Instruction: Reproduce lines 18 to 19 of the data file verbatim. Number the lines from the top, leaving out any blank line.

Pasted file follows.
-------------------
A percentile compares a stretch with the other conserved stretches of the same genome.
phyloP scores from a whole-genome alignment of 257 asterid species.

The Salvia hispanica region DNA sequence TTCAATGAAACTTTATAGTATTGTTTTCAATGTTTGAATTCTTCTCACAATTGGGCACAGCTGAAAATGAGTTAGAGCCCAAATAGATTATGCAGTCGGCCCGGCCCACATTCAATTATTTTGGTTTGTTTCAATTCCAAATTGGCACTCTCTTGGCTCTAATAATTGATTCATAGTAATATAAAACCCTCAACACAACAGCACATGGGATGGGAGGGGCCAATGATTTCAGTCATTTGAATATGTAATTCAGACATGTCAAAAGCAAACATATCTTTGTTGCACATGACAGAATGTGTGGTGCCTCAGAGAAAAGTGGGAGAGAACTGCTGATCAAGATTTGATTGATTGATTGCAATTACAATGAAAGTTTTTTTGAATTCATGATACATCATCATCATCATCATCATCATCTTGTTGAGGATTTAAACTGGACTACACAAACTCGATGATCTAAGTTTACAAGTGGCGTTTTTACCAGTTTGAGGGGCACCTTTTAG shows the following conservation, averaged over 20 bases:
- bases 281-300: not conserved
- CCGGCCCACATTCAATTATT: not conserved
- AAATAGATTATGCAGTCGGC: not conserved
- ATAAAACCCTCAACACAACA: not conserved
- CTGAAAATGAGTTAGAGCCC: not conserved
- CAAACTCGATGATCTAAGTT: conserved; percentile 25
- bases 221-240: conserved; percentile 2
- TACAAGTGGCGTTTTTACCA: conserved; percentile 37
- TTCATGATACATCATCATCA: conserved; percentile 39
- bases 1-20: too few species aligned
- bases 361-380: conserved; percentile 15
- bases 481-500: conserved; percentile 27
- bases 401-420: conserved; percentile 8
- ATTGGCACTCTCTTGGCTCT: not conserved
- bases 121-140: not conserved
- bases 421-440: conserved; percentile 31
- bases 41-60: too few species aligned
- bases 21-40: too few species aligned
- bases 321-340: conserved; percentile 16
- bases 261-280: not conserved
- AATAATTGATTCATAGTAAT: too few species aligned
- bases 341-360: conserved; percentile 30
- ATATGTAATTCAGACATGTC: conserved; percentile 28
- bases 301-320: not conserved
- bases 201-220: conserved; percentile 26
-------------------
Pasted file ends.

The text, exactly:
- bases 121-140: not conserved
- bases 421-440: conserved; percentile 31